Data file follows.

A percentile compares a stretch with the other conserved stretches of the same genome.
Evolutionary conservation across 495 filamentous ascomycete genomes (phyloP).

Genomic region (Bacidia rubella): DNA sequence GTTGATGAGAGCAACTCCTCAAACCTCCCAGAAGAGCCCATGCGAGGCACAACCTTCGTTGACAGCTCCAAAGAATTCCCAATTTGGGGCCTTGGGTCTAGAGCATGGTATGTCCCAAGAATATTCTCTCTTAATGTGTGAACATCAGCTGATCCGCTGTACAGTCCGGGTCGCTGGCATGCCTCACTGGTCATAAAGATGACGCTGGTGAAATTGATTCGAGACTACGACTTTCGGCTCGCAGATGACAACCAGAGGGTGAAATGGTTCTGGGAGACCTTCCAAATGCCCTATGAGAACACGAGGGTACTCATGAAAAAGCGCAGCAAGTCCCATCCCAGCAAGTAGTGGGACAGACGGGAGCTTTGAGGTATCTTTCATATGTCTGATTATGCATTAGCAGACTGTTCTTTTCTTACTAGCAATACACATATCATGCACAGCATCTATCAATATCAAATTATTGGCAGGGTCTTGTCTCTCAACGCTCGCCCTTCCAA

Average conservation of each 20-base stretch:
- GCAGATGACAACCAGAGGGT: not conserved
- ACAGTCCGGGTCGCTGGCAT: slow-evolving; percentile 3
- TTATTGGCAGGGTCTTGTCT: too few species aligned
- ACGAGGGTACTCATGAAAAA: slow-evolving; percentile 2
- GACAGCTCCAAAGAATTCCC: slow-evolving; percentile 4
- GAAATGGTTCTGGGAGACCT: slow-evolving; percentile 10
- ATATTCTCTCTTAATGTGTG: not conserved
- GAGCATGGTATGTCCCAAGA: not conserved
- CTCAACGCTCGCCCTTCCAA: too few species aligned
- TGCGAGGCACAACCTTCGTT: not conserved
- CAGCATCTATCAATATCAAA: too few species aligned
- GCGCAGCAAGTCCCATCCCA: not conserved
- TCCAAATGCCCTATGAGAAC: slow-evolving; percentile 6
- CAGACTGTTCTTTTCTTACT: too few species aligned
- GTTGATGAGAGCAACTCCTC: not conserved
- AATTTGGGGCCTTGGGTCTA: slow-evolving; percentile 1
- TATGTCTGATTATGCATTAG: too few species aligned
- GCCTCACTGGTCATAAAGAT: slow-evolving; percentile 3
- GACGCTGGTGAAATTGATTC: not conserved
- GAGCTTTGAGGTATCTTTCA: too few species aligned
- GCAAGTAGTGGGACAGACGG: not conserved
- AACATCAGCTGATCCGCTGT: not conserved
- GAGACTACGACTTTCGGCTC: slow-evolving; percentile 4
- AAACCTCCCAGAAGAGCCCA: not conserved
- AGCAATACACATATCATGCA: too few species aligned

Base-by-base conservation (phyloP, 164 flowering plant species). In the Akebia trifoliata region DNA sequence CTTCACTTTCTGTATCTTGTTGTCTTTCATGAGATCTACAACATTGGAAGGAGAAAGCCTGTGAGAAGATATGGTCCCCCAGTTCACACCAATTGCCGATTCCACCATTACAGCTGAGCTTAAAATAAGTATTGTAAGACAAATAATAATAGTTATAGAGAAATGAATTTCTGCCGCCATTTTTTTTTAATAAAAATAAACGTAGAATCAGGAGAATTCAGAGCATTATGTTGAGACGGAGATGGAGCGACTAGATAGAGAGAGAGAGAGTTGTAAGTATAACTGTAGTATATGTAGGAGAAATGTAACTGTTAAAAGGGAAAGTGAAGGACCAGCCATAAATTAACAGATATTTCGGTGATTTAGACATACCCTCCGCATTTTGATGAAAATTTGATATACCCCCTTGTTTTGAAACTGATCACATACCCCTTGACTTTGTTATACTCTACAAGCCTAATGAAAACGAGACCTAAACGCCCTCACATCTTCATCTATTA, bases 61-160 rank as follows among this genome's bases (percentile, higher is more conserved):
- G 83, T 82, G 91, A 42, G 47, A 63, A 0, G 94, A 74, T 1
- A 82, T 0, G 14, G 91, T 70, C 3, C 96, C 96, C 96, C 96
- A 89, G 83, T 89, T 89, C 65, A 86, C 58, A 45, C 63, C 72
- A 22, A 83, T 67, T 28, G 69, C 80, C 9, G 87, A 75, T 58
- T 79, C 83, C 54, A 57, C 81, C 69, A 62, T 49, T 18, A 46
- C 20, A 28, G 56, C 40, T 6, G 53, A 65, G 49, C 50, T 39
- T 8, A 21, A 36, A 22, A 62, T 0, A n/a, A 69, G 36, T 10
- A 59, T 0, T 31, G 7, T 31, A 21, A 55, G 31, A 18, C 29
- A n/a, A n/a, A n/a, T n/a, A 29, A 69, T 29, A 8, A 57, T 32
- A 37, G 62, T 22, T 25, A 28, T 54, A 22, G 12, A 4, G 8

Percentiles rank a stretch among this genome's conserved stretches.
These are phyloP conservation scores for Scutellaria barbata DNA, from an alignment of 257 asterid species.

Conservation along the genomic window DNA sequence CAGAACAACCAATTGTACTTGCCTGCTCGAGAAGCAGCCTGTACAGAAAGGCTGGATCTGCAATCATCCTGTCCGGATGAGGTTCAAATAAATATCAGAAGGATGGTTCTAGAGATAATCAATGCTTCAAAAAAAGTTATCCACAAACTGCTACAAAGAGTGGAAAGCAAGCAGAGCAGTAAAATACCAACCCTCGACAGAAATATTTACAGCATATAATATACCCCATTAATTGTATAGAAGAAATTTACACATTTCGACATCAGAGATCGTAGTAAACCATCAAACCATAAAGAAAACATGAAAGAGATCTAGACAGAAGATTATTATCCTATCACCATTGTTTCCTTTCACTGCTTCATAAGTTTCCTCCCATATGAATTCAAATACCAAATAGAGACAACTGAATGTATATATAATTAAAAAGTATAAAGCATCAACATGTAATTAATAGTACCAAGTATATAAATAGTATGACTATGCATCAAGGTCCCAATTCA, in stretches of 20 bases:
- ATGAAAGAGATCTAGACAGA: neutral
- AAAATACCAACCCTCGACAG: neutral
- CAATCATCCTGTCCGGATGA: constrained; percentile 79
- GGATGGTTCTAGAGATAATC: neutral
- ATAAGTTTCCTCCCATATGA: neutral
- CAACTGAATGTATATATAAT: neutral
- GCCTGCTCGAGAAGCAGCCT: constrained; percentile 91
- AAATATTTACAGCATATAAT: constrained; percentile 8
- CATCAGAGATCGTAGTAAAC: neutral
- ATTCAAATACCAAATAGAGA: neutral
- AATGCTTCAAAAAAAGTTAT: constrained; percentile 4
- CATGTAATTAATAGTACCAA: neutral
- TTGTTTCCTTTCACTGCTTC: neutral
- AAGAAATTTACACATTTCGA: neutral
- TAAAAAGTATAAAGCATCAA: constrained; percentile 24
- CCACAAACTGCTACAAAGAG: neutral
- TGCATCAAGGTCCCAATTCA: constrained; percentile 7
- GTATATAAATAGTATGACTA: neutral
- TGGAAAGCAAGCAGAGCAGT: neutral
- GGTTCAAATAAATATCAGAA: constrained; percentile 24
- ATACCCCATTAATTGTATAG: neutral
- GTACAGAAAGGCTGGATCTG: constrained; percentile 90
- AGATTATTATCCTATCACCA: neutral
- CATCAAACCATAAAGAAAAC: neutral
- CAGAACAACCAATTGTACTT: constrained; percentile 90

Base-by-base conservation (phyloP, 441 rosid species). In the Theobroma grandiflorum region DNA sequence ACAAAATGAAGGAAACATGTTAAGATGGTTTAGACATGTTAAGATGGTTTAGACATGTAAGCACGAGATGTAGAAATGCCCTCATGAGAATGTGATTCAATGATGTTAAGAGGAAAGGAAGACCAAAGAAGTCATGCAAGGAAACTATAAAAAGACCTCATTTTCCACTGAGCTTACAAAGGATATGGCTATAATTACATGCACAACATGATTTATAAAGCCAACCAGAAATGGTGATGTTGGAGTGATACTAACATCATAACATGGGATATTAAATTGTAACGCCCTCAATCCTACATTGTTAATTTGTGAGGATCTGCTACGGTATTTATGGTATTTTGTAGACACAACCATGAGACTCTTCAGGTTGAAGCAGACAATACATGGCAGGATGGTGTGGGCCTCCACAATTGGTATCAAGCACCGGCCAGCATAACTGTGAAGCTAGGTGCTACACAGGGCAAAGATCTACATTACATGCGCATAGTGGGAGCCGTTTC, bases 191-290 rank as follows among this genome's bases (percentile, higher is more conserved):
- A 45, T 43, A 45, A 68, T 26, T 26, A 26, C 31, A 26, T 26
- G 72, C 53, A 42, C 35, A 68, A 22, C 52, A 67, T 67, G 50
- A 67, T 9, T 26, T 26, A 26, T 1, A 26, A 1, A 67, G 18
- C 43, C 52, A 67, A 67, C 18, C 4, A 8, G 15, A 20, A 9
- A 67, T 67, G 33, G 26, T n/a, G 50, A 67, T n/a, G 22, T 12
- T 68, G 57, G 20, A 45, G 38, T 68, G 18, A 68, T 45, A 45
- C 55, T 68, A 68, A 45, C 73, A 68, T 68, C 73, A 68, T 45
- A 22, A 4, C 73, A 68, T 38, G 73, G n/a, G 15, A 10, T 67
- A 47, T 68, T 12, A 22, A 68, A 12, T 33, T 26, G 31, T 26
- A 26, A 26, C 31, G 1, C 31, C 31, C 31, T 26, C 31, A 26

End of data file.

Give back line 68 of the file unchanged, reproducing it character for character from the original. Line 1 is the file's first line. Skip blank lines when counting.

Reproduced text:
- CAGAACAACCAATTGTACTT: constrained; percentile 90